In the second half, Shough bore down, settled his footwork, and was 11-of-14 standing solidly in the cup with pressure all around him, throwing accurate, catchable balls. Moorhead helped him out with timely run-pass-option plays that burned the Bruin defense that was overplaying the run. The Ducks’ run game was anemic. In sticking with it, it set up play action passes that gave Shough some time, and room, to get his game together.
The offensive line’s pass protection was better than it seemed; part of the problem was that receivers weren’t getting open. Maybe it was because the type of play called did not coordinate with the time the receivers had to get open. Moorhead and the rest of the offensive staff will have to look at opportunities the Ducks overlooked or were outfoxed and anticipate that opposing defenses will copy the same tactics that stalled Shough and the offense.
Look for improvement in the passing game. It is tied to success on first down and Oregon only averaged 2.1 yards on first down after averaging nearly 8 in the first two games. If you’re second-and-8, the defense is holding all the cards and is more likely to blitz; play-action opportunities the Ducks usually execute with panache are eliminated.
Moorhead has designed some clever drop-back pass plays for long yardage situations. Twice, a receiver from the left side of the formation crossing the field at about 10 yards caught a safe, quick pass and ran to the right side of the formation, where multiple receivers had run routes not to catch a ball but to drive their defenders deep and, after the catch, set up and block. It was like a downfield screen pass on third-and-long and might have been successful if the receiver catching the ball had not slipped cutting up field.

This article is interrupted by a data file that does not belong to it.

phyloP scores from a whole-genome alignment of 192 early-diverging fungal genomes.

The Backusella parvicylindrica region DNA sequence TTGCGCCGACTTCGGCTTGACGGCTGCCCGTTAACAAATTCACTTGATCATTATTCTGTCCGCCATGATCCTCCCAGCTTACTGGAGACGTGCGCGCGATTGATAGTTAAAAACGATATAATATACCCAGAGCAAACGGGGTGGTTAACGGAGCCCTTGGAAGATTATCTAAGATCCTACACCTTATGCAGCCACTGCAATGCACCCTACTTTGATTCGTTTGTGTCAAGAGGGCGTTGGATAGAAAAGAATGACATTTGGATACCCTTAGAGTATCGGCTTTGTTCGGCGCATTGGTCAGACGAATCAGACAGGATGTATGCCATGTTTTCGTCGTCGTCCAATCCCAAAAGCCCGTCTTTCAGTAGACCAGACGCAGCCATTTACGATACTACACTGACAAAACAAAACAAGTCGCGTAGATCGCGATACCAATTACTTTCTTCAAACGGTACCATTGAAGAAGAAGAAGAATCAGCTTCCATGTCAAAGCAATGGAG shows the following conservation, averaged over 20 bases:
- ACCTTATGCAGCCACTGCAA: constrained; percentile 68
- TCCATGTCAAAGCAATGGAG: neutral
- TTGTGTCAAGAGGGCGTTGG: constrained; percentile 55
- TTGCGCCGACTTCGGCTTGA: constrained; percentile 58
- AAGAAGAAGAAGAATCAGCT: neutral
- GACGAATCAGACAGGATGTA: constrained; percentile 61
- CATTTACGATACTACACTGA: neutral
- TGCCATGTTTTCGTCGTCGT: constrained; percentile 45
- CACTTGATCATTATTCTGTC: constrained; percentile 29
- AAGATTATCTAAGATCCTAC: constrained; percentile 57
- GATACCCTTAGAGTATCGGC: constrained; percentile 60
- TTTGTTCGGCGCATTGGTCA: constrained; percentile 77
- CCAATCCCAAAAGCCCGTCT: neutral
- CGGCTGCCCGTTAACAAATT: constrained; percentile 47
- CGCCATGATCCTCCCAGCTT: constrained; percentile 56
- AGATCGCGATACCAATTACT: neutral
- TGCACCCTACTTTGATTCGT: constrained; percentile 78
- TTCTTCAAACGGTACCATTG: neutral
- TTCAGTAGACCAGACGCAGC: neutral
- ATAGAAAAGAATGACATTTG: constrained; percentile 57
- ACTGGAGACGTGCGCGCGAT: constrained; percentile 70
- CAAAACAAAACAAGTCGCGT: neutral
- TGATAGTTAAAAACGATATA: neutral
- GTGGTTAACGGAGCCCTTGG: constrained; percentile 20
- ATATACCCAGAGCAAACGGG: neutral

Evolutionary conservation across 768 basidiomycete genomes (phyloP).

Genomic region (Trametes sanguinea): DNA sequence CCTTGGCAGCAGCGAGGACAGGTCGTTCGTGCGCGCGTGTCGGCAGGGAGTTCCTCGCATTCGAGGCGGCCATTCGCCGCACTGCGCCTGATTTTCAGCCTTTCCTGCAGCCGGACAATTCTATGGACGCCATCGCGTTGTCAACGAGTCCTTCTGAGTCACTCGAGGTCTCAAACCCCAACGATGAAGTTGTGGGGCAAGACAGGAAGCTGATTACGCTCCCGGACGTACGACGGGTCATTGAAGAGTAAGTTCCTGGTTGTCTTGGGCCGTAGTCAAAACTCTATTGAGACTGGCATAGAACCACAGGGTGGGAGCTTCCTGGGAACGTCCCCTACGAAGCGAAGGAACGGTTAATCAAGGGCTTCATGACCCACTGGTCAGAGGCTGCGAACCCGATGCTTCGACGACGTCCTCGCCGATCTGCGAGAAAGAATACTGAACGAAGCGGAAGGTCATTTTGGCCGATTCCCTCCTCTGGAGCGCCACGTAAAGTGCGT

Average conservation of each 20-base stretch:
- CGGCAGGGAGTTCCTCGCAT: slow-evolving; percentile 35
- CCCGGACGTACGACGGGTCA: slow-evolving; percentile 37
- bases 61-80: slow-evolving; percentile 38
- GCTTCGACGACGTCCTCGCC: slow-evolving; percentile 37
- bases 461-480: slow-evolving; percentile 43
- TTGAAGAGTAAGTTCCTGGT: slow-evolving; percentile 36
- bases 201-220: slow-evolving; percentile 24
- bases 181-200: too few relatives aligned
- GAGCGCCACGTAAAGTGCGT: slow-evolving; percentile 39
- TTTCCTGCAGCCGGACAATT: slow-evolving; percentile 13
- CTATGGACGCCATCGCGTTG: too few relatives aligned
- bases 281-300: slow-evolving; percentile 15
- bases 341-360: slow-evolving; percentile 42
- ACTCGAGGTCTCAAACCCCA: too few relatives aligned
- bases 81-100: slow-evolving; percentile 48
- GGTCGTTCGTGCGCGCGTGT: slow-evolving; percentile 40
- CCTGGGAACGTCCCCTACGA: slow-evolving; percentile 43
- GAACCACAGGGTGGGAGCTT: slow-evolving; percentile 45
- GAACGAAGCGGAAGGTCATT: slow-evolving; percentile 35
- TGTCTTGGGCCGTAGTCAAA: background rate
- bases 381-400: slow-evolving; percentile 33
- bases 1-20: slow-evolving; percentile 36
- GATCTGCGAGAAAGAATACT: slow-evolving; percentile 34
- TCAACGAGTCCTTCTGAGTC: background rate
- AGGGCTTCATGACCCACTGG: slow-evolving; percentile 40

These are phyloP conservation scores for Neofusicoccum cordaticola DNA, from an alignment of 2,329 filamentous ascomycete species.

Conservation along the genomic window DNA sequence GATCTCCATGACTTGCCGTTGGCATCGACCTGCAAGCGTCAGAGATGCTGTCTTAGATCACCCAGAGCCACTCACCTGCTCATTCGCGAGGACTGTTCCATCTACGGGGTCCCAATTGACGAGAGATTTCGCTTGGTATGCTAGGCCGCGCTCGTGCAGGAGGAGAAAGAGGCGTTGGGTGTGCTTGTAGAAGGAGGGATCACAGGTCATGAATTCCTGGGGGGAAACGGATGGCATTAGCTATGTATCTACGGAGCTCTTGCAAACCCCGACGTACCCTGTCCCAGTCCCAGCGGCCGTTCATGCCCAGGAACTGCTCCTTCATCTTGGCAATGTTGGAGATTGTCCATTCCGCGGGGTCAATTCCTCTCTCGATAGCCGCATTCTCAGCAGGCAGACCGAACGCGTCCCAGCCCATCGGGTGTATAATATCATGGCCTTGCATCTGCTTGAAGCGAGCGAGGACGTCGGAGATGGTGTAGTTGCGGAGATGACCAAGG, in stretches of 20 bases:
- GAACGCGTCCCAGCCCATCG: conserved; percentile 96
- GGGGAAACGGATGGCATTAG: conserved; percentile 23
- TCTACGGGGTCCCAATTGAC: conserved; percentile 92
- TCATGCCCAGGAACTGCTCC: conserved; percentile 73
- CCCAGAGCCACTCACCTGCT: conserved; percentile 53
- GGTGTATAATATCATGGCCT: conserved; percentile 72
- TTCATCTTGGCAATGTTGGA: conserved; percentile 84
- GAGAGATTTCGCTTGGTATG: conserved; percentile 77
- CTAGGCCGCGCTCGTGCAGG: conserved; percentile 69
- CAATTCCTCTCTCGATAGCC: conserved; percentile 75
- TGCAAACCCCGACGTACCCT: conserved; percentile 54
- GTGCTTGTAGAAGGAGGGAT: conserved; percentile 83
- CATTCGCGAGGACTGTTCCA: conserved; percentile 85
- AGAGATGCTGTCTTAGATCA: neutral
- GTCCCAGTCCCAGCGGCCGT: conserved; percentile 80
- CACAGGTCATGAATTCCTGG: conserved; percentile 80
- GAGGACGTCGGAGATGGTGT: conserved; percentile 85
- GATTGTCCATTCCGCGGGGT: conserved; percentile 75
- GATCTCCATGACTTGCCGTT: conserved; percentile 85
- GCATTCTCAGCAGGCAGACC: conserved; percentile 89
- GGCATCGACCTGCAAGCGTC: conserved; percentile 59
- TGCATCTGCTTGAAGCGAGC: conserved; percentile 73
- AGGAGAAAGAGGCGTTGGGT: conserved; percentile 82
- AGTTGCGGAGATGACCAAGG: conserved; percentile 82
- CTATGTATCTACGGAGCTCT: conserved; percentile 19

Oregon’s offensive line looked inconsistent, but as the game grew tighter there was a noticeable increase in its effort. Look for pad level to show that: At times it’s hard for a 6-foot-6, 300-pounder to get his pad level down, especially when the game wears on and fatigue sets in. Perhaps viewing a film session of the departed Penei Sewell, who was the best offensive lineman in the country as a sophomore for the Ducks last year, would be helpful?
One good thing about playing in an empty stadium: kicker Camden Lewis does not hear a chorus of boos when he comes on for a field goal attempt. After working himself out of a similar malaise last season (9-of-14 field goals, with four misses from 20-29 yards), this year Lewis is a paltry 1-of-4, with one miss (against UCLA), from only 23 yards out. He has what appears to be an inconsistent finish, both with his kicking foot and balance of his upper body.
The shortened Pac-12 schedule was set back to late October and the last half is going to be played in lousy, winter-like weather. Under such conditions, the kicking game is often the decider. Field goals are a glaring weakness in the arsenal of a team ranked nationally in the top 10. It might be time backup kicker Henry Katleman gets a shot and see if he is more disciplined and consistent.
Kelly was done in by four turnovers, one that was his — the bad call with only six seconds left in the first half. The Ducks scored 28 points off turnovers, a direct product of the focus Cristobal had his defense practice all week.
After Kelly moves past his personal pain, he can be somewhat satisfied with the obvious improvement the Bruins showed the past two games, something sorely missing in Westwood the previous three years. He has explosive offensive stars and a rapidly improving defense that is capable of shaking up the Southern Division of the Pac-12. That is, if they can get by this season’s bewildering bogeyman: pregame coronavirus tests that are crippling teams and canceling football games.
Next up for the Ducks: the Beavers on Friday in Corvallis. The Ducks better take this game seriously. OSU is better than its record shows. The Ducks might not be as good as their record shows. Like Kelly at UCLA, Beavers coach Jonathon Smith is silently improving his young team, and he has a running back that can also spin like a top.
Ken Woody coached college football as an assistant at Oregon, Washington, Utah State and Washington State and head coach at Whitman College and Washington University-St. Louis.